Shared and Unique Functions of the DExD/H-Box Helicases RIG-I, MDA5, and LGP2 in Antiviral Innate ImmunityMitsutoshi Yoneyama, Mika Kikuchi, Kanae Matsumoto, Tadaatsu Imaizumi, Makoto Miyagishi, Kazunari Taira, Eileen Foy, Yueh-Ming Loo, Michael Gale, Shizuo Akira, Shin Yonehara, Atsushi Kato, Takashi Fujita
- Immunology and Allergy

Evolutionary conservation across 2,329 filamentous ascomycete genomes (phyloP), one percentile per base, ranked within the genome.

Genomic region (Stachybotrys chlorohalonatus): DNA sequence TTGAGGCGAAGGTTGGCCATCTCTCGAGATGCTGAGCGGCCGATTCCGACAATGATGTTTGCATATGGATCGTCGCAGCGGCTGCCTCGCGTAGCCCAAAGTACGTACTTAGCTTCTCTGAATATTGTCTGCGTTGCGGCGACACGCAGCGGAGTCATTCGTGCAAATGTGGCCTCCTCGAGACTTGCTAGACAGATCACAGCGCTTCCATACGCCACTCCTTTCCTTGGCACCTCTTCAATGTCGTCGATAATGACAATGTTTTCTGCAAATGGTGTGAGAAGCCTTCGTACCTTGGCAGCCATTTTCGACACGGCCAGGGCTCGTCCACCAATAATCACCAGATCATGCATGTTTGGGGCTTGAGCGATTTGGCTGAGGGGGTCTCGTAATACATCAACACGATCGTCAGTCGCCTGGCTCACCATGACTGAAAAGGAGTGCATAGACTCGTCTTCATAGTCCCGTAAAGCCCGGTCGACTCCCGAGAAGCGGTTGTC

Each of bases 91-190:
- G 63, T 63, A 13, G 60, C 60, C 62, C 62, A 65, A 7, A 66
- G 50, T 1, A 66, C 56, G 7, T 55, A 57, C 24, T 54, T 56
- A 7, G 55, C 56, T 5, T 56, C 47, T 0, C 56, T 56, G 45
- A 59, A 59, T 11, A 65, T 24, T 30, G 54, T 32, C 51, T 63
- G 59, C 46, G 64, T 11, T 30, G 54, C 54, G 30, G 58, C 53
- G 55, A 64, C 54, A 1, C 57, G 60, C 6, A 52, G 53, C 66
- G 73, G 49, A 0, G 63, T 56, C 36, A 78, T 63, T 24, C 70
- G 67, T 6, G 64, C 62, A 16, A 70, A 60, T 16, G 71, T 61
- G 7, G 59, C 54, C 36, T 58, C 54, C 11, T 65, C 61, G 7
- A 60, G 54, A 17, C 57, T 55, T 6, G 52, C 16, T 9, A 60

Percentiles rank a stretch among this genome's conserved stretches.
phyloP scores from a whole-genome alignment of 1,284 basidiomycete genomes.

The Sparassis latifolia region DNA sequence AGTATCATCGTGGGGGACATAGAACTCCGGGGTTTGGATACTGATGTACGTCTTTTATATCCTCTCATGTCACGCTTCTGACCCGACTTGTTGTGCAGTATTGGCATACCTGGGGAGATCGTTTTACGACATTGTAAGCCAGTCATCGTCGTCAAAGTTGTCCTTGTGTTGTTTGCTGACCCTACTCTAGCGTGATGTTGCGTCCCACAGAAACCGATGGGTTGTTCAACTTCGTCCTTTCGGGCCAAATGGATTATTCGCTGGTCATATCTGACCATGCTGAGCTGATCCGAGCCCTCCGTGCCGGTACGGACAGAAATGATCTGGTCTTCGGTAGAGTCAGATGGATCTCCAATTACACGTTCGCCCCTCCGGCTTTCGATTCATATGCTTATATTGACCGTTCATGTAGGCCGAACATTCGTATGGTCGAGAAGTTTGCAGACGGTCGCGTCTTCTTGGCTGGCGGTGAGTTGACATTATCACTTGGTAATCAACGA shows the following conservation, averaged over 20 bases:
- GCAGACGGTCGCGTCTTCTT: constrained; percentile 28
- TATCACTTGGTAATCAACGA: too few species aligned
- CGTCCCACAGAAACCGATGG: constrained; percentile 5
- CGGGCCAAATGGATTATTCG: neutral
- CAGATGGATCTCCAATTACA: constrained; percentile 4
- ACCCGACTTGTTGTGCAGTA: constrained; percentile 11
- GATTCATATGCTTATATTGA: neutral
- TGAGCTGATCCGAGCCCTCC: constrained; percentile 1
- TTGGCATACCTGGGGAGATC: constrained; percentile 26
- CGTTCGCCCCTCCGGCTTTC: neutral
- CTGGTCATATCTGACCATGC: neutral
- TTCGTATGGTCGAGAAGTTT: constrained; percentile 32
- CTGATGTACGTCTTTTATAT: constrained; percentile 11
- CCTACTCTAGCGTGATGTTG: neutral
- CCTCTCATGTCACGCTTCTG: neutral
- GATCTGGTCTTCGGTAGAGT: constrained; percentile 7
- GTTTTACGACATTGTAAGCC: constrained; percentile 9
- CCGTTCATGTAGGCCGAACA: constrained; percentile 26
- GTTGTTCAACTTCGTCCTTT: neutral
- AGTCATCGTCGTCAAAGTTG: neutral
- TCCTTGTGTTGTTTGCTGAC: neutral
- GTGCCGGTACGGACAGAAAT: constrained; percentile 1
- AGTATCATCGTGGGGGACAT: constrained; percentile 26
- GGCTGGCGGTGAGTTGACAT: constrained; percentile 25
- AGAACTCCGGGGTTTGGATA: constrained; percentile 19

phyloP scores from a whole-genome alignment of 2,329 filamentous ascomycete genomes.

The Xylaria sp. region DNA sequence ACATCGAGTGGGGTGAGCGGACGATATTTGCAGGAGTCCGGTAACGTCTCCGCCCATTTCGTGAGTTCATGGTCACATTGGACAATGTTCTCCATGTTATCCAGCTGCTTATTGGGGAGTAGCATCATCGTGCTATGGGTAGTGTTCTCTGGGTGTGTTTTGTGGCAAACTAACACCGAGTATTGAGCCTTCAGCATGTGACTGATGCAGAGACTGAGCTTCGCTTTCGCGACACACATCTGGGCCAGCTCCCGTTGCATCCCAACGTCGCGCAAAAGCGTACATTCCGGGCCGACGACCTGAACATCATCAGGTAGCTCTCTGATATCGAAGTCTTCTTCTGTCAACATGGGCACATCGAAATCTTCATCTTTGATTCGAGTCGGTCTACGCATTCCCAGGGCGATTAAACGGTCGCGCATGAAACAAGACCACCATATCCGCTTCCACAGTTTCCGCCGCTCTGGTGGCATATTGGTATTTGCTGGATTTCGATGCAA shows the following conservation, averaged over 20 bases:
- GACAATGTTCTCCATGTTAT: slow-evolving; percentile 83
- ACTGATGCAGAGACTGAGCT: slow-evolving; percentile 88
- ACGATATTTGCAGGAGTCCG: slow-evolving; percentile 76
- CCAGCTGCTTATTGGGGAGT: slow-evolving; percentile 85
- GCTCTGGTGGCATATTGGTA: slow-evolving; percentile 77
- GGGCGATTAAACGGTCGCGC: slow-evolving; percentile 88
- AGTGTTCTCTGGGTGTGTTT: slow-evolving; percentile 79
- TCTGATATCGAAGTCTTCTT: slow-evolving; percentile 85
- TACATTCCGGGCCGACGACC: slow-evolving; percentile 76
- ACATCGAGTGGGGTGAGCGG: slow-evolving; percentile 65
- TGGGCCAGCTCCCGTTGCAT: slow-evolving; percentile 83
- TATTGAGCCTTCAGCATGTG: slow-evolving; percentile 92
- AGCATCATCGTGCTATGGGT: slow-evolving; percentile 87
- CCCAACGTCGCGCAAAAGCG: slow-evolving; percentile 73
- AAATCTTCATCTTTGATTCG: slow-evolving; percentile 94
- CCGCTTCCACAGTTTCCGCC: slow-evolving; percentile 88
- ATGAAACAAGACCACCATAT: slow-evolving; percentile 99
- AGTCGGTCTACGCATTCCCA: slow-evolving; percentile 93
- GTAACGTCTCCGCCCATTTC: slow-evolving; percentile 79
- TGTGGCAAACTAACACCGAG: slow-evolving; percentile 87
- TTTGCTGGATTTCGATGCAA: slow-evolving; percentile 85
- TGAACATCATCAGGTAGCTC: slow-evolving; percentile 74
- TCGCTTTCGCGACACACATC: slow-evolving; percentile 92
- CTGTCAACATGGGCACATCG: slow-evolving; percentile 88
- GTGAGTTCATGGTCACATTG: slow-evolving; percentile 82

The cellular protein retinoic acid-inducible gene I (RIG-I) senses intracellular viral infection and triggers a signal for innate antiviral responses including the production of type I IFN. RIG-I contains a domain that belongs to a DExD/H-box helicase family and exhibits an N-terminal caspase recruitment domain (CARD) homology. There are three genes encoding RIG-I-related proteins in human and mouse genomes. Melanoma differentiation associated gene 5 (MDA5), which consists of CARD and a helicase domain, functions as a positive regulator, similarly to RIG-I. Both proteins sense viral RNA with a helicase domain and transmit a signal downstream by CARD; thus, these proteins share overlapping functions. Another protein, LGP2, lacks the CARD homology and functions as a negative regulator by interfering with the recognition of viral RNA by RIG-I and MDA5. The nonstructural protein 3/4A protein of hepatitis C virus blocks the signaling by RIG-I and MDA5; however, the V protein of the Sendai virus selectively abrogates the MDA5 function. These results highlight ingenious mechanisms for initiating antiviral innate immune responses and the action of virus-encoded inhibitors.